Nashik: As many as 19,810 applications from tribals, both individual and groups, are still pending approval of the district Forest Rights Act (FRA) committee.
The panel is headed by the officer at the level of additional district collector. Many of these applications are struck at various levels before they are forwarded to the FRA panel for approval.
Other than this, there are 765 other cases where although the nod has been given by the panel, they are awaiting signatures of the competent authority before it could be presented to the applicants.
Courtesy: The Times of India
To establish a context, the fight for land rights of Dalit farmers began under the leadership of the late Eknath Awad, one of India’s most respected Dalit leaders, across eight districts of Maharashtra including Jalna, Aurangabad, Latur, and Beed. Kantabai Ichake, a septuagenarian from Marathwada, has now emerged as one of the leading voices at the forefront of the land rights movement.
Kantabai recalls how Dalit women across Marathwada were mocked by most villagers when they got together and asked for the barren common grazing land in the village because they want to cultivate it. “You will bang your heads on the rocky land and die they said,”
Courtesy: The Better India
Initiative to make sure principle of intergenerational equity is made a priority
An alliance of institutions, NGOs and communities have jointly launched The Future We Need Campaign, a initiative to make intergenerational equity an essential part of the country’s new National Mineral Policy. Read more
Courtesy: The Hindu
HYDERABAD: The events that unfolded over half-an-hour wrecked not just their homes, but their livelihoods. Members of 36 Gothi Koya tribal families in Tadwai mandal of Jayashankar Bhupalapally district allege that they were attacked by at least 200 forest officials on Saturday, who destroyed their homes, stripped them, tied them to the trees in the forest and thrashed them black and blue. They were told that they were not supposed to be living on the Jalagalancha forest land. The families migrated from Chhattisgarh 19 years ago and made these lands their home and survive by cultivating food grains.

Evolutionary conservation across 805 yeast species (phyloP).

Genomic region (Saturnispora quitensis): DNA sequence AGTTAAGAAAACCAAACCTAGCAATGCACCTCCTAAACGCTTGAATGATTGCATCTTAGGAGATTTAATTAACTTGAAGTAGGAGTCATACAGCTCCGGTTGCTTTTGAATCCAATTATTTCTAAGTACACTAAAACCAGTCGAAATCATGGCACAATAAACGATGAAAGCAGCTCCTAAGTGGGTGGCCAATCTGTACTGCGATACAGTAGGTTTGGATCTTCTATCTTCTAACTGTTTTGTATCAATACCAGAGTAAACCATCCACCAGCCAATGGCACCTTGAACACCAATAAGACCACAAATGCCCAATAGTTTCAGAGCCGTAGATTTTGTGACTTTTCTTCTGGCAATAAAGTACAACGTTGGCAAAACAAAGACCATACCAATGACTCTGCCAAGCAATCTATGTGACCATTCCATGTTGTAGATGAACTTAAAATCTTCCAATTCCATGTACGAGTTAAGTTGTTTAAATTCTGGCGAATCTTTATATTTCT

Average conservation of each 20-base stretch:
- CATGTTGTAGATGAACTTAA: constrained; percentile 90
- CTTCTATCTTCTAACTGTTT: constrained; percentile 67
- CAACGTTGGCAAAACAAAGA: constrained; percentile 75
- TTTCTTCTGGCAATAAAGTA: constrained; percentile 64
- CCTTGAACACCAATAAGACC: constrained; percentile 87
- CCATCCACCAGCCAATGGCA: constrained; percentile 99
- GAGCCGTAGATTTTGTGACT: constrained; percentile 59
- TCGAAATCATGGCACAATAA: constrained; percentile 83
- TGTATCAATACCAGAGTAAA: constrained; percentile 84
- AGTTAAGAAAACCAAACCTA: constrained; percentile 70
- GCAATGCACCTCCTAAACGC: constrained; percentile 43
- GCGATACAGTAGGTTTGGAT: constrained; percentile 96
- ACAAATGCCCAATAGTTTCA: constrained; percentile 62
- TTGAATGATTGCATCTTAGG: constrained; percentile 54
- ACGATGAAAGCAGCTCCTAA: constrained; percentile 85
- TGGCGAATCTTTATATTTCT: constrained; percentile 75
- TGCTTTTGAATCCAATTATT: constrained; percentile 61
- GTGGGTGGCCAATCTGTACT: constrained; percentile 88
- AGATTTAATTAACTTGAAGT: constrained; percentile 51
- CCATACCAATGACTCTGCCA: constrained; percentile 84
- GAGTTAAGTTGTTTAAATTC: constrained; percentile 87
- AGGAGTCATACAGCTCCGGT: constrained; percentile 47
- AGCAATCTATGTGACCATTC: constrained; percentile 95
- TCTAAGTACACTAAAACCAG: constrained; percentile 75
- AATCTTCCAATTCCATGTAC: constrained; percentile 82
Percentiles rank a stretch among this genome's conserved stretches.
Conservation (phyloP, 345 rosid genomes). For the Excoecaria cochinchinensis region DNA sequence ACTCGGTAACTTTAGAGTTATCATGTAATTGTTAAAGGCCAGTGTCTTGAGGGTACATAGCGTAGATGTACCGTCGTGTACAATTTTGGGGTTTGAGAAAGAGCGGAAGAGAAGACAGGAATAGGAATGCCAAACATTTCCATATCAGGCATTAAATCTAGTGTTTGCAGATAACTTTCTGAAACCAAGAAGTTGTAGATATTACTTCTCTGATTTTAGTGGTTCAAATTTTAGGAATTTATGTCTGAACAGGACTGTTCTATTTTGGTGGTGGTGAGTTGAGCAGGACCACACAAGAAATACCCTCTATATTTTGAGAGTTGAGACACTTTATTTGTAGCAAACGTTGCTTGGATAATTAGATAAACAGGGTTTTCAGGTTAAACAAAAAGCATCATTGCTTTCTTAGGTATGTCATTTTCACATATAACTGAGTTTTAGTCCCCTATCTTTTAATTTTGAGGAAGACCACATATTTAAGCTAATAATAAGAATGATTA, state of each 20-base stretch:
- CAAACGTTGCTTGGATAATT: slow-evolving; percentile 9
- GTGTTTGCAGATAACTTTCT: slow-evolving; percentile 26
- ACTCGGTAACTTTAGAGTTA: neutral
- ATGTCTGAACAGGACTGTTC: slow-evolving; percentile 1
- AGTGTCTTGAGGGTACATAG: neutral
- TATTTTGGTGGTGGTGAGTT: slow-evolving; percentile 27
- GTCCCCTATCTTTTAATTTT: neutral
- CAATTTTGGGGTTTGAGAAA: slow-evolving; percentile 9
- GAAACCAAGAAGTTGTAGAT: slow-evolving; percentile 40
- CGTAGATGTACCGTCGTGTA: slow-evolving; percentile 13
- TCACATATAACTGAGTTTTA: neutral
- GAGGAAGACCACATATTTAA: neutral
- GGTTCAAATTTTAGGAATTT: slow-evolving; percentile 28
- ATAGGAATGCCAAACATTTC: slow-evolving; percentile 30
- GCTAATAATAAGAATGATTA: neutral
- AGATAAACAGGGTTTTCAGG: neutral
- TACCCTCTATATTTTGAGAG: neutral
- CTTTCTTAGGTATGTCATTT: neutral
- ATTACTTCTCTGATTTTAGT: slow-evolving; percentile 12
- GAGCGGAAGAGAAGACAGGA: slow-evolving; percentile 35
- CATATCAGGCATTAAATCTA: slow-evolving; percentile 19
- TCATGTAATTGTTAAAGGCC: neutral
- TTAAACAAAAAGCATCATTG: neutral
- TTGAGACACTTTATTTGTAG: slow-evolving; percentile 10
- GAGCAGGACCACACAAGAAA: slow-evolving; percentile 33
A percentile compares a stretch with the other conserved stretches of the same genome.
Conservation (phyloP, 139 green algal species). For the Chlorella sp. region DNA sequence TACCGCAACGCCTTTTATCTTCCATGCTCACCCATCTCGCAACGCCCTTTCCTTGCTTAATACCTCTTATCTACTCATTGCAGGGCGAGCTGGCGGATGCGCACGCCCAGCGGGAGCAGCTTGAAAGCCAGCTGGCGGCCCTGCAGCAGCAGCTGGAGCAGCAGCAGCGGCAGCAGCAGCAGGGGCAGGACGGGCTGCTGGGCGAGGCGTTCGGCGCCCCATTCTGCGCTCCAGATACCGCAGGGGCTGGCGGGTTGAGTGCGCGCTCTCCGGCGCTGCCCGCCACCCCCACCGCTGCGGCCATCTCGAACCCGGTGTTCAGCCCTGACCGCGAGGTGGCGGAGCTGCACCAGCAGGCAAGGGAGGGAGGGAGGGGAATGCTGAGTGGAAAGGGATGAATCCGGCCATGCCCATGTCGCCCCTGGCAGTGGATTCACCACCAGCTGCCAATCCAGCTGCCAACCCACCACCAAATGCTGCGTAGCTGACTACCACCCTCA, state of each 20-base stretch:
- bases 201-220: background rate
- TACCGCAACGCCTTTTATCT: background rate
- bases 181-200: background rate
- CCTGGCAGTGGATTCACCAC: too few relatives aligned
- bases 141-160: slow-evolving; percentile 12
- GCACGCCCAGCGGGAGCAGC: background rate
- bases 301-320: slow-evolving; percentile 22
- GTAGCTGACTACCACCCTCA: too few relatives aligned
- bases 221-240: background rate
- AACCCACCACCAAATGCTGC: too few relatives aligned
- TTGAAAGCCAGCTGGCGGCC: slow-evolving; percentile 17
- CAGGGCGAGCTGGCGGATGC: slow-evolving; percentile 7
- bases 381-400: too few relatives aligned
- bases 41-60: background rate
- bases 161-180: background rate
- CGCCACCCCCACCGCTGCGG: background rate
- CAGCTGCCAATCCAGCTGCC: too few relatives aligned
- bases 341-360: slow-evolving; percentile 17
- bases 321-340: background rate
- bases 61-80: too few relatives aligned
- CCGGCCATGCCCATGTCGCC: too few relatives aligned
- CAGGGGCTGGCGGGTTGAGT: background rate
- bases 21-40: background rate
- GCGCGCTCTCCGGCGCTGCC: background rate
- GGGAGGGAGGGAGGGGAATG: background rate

“We migrated years ago and we have all the mandated identity cards including Aadhar, ration cards and some of us even have voter ID cards. With no prior intimation, hundreds of officials came in tractors and brought down our homes. When the women in the village tried to stop them, they were tied up and beaten with sticks,” recalled 30-year-old Krusham Rashmi, while showing her scarred hands and feet.
Courtesy: The New Indian Express
MUMBAI: In an effort to save thousands of infants dying from infections every year, the state has decided to train 7,000 community health workers to administer oral antibiotics. The medical fraternity, which had in the past vehemently contested the idea of non-medicos giving antibiotics, seems to be on board this time, but with caveats.
In a meeting held recently following the deaths of 55 infants in Nashik’s Civil Hospital, the public health department took a decision to train Accredited Social Health Activists (Ashas) to give amoxicillin to critical babies who may not have immediate access to a hospital. The project will initially be tested in six districts with tribal population—Thane, Nashik, Nandurbar, Amravati, Gadchiroli and Chandrapur.
Courtesy: The Times of India